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Chachanko v. United States

United States District Court, D. South Dakota, Western Division

June 28, 2018

YURI CHACHANKO, Plaintiff,
v.
UNITED STATES OF AMERICA, Respondent.

          MEMORANDUM OPINION AND ORDER DISMISSING PETITION FOR WRIT OF HABEAS CORPUS

          KAREN E. SCHREIER, UNITED STATES DISTRICT JUDGE.

         Plaintiff, Yuri Chachanko, moves to vacate, set aside, or correct his sentence because of a Johnson claim under 28 U.S.C. § 2255. Docket 1. Respondent, the United States of America, opposes the motion and moves to dismiss Chachanko's petition. Docket 15. For the reasons that follow, the court dismisses Chachanko's petition.

         BACKGROUND

         Chachanko was indicted on fifteen counts in the United States District Court for the District of South Dakota, Western Division, on December 13, 2006. USA v. Chachanko, 5:06-CR-50117-KES-1 (CR Docket) 1. Included in the indictment, as relevant here, were five counts charging Interference with Commerce by Robbery under 18 U.S.C. §§ 1951 and 2, and five counts charging Use and Carrying of a Firearm During and In Relation to a Crime of Violence under 18 U.S.C. §§ 924(c)(1) and 2. Id.

         On July 10, 2008, Chachanko entered into a plea agreement with the government and pleaded guilty to Count II of the Indictment, which charged Use and Carrying of a Firearm During and In Relation to a Crime of Violence, 18 U.S.C. §§ 924(c)(1) and 2. CR Dockets 293, 296. As a result of Chachanko's guilty plea, and due to a prior conviction under 18 U.S.C. § 924(c) in the United States District Court for the District of Montana, Chachanko faced a mandatory minimum sentence of 25 years in prison and a maximum sentence of life. CR Docket 293. This court sentenced Chachanko to 300 months imprisonment, followed by 5 years of supervised release. CR Docket 297 (judgment). Chachanko did not appeal the court's judgment.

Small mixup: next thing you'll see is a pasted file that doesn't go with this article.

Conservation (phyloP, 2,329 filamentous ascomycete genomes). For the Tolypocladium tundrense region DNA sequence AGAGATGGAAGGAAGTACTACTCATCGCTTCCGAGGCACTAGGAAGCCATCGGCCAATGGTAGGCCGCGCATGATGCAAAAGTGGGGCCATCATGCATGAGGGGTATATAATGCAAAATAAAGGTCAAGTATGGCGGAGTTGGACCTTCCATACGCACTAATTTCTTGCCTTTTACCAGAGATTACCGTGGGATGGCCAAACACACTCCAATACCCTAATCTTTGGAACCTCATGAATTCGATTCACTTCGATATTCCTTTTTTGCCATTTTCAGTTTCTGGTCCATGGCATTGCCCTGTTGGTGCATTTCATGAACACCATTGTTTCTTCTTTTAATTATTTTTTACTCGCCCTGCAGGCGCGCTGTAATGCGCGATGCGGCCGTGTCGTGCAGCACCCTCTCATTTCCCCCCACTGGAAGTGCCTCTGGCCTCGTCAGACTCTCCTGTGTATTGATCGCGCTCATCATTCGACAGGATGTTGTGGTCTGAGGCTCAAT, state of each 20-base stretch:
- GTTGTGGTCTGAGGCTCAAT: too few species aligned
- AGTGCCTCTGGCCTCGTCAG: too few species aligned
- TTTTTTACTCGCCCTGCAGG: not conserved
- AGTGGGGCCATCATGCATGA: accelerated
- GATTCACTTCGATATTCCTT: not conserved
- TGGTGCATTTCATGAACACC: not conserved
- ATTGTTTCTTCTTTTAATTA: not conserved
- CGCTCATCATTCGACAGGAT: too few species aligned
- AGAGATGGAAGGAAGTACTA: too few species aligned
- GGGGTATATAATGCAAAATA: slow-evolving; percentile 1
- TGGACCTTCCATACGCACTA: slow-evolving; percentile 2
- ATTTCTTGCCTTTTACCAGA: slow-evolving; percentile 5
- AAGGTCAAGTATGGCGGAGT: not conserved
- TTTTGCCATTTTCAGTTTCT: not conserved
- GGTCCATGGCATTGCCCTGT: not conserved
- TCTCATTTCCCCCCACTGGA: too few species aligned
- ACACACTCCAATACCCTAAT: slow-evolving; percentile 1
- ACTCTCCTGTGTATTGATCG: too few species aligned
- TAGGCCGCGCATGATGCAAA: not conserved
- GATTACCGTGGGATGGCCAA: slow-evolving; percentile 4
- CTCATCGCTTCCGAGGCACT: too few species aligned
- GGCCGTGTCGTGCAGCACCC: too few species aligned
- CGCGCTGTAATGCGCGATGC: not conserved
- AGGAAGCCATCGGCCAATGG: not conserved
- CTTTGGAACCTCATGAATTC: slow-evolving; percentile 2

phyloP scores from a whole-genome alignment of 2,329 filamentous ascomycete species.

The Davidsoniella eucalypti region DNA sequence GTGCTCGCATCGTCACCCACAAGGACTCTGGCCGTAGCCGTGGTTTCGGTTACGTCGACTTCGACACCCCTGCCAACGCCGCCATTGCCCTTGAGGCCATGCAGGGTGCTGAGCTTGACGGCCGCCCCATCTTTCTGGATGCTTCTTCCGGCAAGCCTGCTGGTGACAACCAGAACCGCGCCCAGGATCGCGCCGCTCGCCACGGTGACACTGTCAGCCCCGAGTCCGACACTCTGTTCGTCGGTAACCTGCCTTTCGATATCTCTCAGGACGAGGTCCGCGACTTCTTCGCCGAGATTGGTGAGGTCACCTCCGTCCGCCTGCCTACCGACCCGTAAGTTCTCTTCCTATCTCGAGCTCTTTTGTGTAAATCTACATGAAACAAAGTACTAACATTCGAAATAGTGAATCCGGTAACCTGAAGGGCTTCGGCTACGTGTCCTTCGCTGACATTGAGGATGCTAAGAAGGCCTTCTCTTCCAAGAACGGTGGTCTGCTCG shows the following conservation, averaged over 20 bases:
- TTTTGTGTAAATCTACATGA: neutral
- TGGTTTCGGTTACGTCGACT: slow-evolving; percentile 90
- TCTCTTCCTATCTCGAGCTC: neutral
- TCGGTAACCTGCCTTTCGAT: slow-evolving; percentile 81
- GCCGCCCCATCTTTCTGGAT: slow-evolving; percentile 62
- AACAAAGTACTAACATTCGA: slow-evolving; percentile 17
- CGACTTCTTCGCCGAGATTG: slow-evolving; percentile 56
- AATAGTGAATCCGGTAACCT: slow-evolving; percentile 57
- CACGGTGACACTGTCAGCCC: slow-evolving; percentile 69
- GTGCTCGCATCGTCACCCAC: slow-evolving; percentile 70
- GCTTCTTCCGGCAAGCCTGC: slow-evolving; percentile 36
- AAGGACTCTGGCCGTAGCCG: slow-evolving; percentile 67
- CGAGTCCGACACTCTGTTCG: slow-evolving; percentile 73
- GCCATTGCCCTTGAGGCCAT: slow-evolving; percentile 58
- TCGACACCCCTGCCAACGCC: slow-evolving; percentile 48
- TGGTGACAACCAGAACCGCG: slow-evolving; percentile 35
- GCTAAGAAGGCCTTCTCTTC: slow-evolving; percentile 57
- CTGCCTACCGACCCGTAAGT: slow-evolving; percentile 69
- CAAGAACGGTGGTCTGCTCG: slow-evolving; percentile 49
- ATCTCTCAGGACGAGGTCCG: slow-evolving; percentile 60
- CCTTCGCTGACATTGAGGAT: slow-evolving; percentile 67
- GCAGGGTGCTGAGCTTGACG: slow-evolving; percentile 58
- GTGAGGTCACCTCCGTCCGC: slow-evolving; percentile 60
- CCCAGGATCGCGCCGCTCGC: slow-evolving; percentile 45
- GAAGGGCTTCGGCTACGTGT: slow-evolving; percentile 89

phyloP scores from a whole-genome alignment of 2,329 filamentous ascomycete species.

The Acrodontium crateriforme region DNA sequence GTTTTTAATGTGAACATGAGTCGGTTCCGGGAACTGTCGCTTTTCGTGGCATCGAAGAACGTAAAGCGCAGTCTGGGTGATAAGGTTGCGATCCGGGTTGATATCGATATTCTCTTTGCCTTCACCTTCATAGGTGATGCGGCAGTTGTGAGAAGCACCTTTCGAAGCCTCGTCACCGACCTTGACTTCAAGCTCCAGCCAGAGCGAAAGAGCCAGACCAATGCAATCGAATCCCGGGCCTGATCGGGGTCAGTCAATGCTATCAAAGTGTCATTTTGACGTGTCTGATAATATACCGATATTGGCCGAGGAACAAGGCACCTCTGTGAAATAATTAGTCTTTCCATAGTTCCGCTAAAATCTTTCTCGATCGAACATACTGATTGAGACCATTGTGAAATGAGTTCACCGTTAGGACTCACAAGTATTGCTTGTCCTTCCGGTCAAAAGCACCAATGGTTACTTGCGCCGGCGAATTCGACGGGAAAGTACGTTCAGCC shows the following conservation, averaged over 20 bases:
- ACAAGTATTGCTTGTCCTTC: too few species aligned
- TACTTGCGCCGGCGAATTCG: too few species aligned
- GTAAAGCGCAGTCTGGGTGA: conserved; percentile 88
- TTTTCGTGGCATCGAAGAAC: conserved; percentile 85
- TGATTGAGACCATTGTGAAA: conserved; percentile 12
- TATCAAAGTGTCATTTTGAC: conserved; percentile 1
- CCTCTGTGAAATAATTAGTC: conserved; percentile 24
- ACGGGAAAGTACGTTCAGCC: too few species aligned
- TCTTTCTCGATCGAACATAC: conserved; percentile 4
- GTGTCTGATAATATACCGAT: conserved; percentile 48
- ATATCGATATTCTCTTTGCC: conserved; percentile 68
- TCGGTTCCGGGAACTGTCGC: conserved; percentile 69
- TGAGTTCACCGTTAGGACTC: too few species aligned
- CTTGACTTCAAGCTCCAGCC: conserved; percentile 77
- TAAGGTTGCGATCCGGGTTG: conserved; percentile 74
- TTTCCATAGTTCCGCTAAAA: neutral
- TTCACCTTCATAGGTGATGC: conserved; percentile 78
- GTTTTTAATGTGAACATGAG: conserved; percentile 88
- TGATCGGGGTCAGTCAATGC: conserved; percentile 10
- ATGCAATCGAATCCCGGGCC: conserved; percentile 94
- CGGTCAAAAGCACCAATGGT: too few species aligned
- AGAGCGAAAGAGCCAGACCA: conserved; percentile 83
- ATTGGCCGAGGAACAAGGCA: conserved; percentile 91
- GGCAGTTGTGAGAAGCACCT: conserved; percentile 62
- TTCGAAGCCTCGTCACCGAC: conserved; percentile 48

On April 17, 2016, Chachanko mailed a letter to the Federal Public Defender's Office (FPD) in Rapid City, South Dakota. Docket 9-1 at 3. The FPD, which previously represented Chachanko, received the letter on April 25, 2016. Id. The purpose of Chachanko's letter was to seek assistance in understanding whether the United States Supreme Court's decision in Johnson v. United States, 135 S.Ct. 2551 (2015) (Johnson I) applied to him.[1] Id. Chachanko sent the letter because he had “heard that [under Johnson I] there might be relief for Hobbs Act-Robbery and 924c (sic) committing a violent felony with a firearm cases[.]” Id. Although Chachanko's letter notes his inexperience with the law, he specifically requested that the FPD “please send me some information and paperwork so I could file before the June deadline.” Id.

         At the time Chachanko mailed his April 17, 2016 letter, he was incarcerated at the United States Penitentiary located in Atlanta, Georgia (USP Atlanta). Docket 9-1 at 2; see also Docket 8 ¶ 11. While incarcerated at USP Atlanta, Chachanko was sometimes housed in a special housing unit (SHU). See Docket 8 ¶ 12. One of the periods that Chachanko was housed in a SHU at USP Atlanta was between March 2015 and March 2017. Id.

         The FPD responded to Chachanko on May 2, 2016, in a letter from Rachael Steenholdt, a research and writing attorney with the FPD. Docket 9-2. Steenholdt's letter thanked Chachanko for his inquiry regarding the possible applicability of Johnson I to his case and informed him that her office was “reviewing all potentially eligible cases in North Dakota and South Dakota.” Id. Steenholdt's letter continued by noting that if the FPD “conclude[s] that you are eligible, we will file an appropriate motion to reduce your sentence within one year of the Johnson decision which is the deadline to file.” Id. The letter further stated that if the FPD concluded that Chachanko was not eligible for a reduction of his sentence under Johnson I, “we will let you know.” Id. Steenholdt's letter to Chachanko concluded with the following request: “Please be patient; we will do what we can to reduce your sentence if possible and be in touch.” Id.

         On June 15, 2016, the FPD sent Chachanko a follow-up letter, signed by Steenholdt, stating that based on the FPD's review of Chachanko's case, the FPD concluded that Chachanko was “not eligible” for a sentence reduction under Johnson I “because recent Eighth Circuit case law has held that a Hobbs Act robbery is a crime of violence under the force clause of 924(c).” Docket 9-3. The FPD's letter continued: “We will not file any motion seeking to reduce your sentence as a result. If you want to file a motion on your own because you disagree with our conclusion, you certainly can do so. We have included instructions on how to file your own [motion under §] 2255.” Id.